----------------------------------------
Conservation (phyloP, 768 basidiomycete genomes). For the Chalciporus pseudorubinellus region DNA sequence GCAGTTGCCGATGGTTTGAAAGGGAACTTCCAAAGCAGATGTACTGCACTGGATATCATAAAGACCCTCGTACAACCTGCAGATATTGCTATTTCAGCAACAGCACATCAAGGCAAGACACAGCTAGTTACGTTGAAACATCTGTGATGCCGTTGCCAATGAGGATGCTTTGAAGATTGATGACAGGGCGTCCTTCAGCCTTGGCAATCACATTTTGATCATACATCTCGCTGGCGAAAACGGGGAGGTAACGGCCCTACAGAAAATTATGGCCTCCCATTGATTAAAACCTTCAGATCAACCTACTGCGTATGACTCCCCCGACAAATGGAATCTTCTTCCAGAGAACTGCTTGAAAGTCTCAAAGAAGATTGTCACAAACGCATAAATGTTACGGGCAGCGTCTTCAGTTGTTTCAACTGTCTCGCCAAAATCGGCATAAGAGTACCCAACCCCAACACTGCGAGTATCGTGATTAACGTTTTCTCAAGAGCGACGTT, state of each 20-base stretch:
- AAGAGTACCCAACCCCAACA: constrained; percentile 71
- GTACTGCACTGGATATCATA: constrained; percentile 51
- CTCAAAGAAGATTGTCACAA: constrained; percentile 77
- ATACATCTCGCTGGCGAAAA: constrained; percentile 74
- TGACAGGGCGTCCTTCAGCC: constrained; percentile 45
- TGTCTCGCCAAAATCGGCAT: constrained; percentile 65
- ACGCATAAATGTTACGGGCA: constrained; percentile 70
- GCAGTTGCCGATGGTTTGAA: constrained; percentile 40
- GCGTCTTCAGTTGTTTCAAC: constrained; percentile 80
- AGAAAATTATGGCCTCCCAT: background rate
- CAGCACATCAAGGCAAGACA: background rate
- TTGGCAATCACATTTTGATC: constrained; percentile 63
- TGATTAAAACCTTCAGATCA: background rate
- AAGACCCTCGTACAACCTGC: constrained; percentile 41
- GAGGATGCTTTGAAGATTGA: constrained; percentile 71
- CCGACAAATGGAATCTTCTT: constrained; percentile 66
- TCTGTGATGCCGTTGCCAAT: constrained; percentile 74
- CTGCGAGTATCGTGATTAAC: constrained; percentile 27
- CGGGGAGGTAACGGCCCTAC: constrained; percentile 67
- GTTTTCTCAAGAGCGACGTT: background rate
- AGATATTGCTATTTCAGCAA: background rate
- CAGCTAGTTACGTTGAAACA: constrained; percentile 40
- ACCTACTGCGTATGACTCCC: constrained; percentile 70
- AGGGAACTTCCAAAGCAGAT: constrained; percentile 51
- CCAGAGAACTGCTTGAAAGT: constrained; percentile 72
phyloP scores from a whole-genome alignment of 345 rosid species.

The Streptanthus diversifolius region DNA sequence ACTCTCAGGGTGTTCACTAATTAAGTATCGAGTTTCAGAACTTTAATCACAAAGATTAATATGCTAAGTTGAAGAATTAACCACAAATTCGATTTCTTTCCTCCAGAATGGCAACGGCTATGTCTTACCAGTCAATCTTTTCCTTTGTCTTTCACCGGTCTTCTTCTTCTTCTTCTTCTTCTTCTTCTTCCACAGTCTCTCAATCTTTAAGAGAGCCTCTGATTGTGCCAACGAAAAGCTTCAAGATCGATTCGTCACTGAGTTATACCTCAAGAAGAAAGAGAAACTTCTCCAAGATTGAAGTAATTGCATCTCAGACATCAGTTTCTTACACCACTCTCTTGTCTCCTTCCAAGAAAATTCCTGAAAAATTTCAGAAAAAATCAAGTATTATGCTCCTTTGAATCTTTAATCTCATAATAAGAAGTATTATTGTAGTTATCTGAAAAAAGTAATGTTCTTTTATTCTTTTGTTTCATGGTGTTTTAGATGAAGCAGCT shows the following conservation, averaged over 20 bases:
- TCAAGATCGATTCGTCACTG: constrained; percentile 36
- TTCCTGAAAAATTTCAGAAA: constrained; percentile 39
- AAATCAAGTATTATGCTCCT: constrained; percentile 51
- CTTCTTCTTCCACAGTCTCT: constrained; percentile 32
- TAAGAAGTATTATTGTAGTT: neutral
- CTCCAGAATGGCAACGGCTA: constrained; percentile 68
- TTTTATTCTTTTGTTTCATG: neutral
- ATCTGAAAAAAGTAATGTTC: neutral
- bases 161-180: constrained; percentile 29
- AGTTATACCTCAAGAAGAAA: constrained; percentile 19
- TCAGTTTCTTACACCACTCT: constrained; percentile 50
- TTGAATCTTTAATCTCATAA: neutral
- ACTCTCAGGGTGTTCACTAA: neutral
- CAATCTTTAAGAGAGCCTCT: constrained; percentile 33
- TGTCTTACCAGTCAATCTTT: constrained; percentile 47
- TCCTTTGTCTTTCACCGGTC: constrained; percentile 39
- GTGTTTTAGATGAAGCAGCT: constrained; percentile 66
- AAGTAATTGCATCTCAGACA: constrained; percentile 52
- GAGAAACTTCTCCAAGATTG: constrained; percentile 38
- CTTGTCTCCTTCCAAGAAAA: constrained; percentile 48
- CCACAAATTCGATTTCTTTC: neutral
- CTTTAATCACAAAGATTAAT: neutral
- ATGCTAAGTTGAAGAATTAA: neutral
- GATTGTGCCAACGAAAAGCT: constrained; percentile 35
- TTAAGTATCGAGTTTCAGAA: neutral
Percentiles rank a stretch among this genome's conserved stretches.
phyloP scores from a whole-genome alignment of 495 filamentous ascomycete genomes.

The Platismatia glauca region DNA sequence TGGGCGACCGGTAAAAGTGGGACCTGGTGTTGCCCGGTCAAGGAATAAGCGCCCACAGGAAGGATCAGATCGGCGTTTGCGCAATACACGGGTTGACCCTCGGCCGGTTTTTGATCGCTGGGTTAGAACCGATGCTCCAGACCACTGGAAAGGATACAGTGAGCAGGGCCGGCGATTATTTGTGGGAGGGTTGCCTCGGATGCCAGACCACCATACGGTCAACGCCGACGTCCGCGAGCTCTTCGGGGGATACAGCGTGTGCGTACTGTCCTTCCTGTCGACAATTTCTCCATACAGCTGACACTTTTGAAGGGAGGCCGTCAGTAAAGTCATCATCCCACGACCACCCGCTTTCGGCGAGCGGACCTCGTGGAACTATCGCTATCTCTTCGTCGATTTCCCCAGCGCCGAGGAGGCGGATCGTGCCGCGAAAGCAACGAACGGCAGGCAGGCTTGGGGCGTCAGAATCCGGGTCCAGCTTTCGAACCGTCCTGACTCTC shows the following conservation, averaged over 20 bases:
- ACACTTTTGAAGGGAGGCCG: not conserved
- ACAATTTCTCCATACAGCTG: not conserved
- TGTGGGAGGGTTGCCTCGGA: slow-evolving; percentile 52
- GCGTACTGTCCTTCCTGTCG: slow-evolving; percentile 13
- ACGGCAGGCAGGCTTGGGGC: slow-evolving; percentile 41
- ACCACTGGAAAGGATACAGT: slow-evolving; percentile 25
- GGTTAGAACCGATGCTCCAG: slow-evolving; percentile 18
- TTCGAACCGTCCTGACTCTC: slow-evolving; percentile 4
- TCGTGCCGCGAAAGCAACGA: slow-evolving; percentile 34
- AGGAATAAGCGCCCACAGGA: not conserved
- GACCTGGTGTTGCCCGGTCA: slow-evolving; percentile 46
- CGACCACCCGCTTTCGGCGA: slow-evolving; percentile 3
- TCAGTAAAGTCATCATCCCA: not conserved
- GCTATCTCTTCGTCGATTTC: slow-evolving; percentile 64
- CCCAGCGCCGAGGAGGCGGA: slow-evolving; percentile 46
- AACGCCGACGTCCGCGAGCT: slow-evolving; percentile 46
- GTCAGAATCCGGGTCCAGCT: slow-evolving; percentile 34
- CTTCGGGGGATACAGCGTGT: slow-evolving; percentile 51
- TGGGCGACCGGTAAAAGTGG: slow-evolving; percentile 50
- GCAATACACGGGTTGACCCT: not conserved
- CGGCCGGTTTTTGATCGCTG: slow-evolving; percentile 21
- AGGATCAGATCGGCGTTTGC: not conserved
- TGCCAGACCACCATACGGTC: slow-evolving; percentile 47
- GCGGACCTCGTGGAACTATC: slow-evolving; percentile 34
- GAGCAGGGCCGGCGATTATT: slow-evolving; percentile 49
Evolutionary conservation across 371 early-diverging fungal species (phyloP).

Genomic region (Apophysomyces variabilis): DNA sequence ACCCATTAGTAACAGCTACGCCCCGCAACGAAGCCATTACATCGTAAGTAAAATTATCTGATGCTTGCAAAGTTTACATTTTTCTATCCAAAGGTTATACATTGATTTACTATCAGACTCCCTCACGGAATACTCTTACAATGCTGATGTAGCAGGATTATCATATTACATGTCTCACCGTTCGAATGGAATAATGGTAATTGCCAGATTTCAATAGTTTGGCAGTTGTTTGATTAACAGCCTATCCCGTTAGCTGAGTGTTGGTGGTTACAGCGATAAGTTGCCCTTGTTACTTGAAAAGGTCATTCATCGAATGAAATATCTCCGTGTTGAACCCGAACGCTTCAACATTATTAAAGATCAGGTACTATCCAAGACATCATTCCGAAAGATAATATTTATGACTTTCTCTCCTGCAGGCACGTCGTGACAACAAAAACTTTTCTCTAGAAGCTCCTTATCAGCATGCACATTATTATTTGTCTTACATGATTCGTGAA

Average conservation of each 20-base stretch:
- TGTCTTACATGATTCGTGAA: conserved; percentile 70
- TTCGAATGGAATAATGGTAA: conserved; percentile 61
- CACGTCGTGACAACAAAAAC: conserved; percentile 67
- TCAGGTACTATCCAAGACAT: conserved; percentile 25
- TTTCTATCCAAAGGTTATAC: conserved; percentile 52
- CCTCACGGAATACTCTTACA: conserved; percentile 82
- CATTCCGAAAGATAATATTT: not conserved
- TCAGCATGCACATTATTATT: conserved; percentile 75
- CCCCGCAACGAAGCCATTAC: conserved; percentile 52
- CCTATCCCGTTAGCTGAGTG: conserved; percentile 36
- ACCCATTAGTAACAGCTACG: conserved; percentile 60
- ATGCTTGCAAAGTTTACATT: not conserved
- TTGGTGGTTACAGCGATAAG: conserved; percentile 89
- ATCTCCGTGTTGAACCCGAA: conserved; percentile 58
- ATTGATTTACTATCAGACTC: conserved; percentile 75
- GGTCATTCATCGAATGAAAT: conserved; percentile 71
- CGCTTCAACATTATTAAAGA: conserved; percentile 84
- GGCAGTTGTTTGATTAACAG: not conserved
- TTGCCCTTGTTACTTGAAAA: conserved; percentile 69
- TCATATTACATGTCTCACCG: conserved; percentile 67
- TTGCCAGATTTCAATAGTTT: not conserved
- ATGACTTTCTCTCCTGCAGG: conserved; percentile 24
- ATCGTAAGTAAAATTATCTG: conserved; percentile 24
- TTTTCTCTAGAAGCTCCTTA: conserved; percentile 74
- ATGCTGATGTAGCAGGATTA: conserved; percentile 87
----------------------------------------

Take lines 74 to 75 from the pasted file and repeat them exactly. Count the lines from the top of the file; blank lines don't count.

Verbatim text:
- CTTCGGGGGATACAGCGTGT: slow-evolving; percentile 51
- TGGGCGACCGGTAAAAGTGG: slow-evolving; percentile 50